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Kamado-san Donabe Rice Cooker by Nagatani-en & Onigiri

Kama do-san Donabe Rice Cooker by Nagatani-en

長谷園のかまどさん
 
Nagatani-en is in Iga city of Mie prefecture. It opened its kiln in 1832. Iga-yaki pottery came to fame due to its use of clay that is said to have originated from Lake Biwa.
The  bottom of the donabe rice cooker Kamado-san is especially thick keeping the heat inside. Its glaze enables the pot to heat every grain of rice so it becomes sweet, fluffy, and sticky. Kamado-san has a double lid, an inner lid and outer lid. This double lid plays a role of a pressure cooker. Two lids prevent boiling over and gives adequate pressure. With a double lid, the Kamado-san achieves just that. When the rice starts to boil, the rate of steam leaving the inner lid is faster than the amount of steam leaving the outer lid and the inner lid has 2 holes, whilst the outer lid only has 1. This causes steam to accumulate in the compartment between the inner and outer lid, pushing the inner lid down and exerting pressure on the cooking rice.
In their busy lives it is typical for Japanese households to cook rice in an electric rice cooker. However I wanted to cook rice the original way and have wanted to have my own Kamado-san Donabe Rice Cooker for many years. I always thought there was something quite nostalgic about cooking rice in a donabe pot, but not only this it makes the rice taste even better! The first thing when buying any new donabe pot is to season the pot, this process is called “medome” you do this before your first use. I have a whole separate blog post about this.
Then you’re ready to cook delicious rice!
But first I wanted to make furikake for the onigiri I was going to make the first time I cooked rice in my brand new donabe pot.
Furikake ふりかけ is a dry japanese condiment sprinkled on top of cooked rice. I had just received my organic vegetable box with a bunch of carrots with their leaves still attached. Instead of throwing the leaves away I decided to make furikake with them.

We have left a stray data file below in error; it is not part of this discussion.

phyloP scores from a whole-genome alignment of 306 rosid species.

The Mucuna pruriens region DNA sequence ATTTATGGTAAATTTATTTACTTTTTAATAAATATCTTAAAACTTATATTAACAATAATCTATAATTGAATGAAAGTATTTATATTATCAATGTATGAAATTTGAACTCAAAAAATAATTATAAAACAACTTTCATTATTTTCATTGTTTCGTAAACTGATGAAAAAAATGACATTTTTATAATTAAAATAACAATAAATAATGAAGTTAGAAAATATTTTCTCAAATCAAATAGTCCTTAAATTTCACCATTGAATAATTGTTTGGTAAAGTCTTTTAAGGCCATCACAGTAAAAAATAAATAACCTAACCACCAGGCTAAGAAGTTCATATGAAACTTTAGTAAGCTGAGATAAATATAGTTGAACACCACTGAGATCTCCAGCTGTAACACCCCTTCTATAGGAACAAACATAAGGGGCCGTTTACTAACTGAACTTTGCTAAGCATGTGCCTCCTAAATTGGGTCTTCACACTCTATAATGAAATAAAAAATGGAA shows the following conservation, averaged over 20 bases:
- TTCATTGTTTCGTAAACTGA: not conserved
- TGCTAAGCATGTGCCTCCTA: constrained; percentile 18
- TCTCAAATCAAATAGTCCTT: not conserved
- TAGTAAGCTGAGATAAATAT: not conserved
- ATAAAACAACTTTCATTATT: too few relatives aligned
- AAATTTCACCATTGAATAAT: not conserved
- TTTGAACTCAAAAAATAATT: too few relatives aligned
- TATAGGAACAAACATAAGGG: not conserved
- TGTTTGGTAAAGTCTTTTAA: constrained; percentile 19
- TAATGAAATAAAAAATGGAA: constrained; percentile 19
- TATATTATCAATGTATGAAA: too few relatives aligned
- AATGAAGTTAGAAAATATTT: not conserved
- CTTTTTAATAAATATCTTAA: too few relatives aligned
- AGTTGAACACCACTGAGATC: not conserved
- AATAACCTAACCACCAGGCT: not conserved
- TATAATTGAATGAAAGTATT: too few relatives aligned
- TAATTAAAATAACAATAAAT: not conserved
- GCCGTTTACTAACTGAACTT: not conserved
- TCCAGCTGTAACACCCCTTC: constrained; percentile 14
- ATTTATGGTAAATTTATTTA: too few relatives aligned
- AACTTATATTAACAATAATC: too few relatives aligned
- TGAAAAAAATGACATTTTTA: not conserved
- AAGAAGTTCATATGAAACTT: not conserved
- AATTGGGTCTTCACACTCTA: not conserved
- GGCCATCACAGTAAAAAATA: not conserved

にんじんの葉っぱのふり Furikake of carrot leaves:
First chop the stalks away from the leaf part and discard the stalks. Wash the leaves and pat dry with kitchen towel. Chop the leaves up finely and spread them out on some parchment paper on a baking sheet. Set your oven to low 50 degrees C and leave for one hour. Make sure they cook on a low heat you do not want them to burn only dry out. When they are dry, leave the leaves to cool then rub them between your fingers to create a finer powder. Add a few teaspoons of salt and some toasted sesame seeds and your furikake is ready to add to rice. Store in an air tight container.

Now back to my rice. 
It is important when cooking rice to wash it thoroughly in clean water until the water becomes clear.
After this put the rice in a sieve and leave to air for ten minutes before adding your rice to your donabe pot.
Add 2 rice cooker cups of Japanese rice and around  4 rice cooker cups of cold water into your donabe pot. The plastic rice cooker cup that comes with the rice cooker is 3/4 cup (180ml). In Japan, this amount is called ichi go (一合).
Leave the rice to soak in the water for at least 30 minutes. After this time place your inner lid onto your donabe and then place the outer lid ontop making sure the holes do not match up.
Put your burner on a medium heat and cook for around 10-15 minutes until steam starts to come through the hole on the outer lid. Then turn off your heat and leave to steam for 20 minutes.
After this time you can remove the lid and fluff up the rice.
I made Onigiri rice balls rolled in carrot leaf furikake and umeboshi paste in the centre.

Served with a simple meal of grilled seasonal vegetables and miso soup.

Itadakimasu 🙏🏻
( if you would like to know where I got my gorgeous Kamado-san Donabe Rice Cooker I got it from www.wagumi-j.com . I have spoken about this store in London’s OXO towers in a previous post. They sell a wide selection of Japanese crafts and design work by individual artists and regional craft producers in Japan.)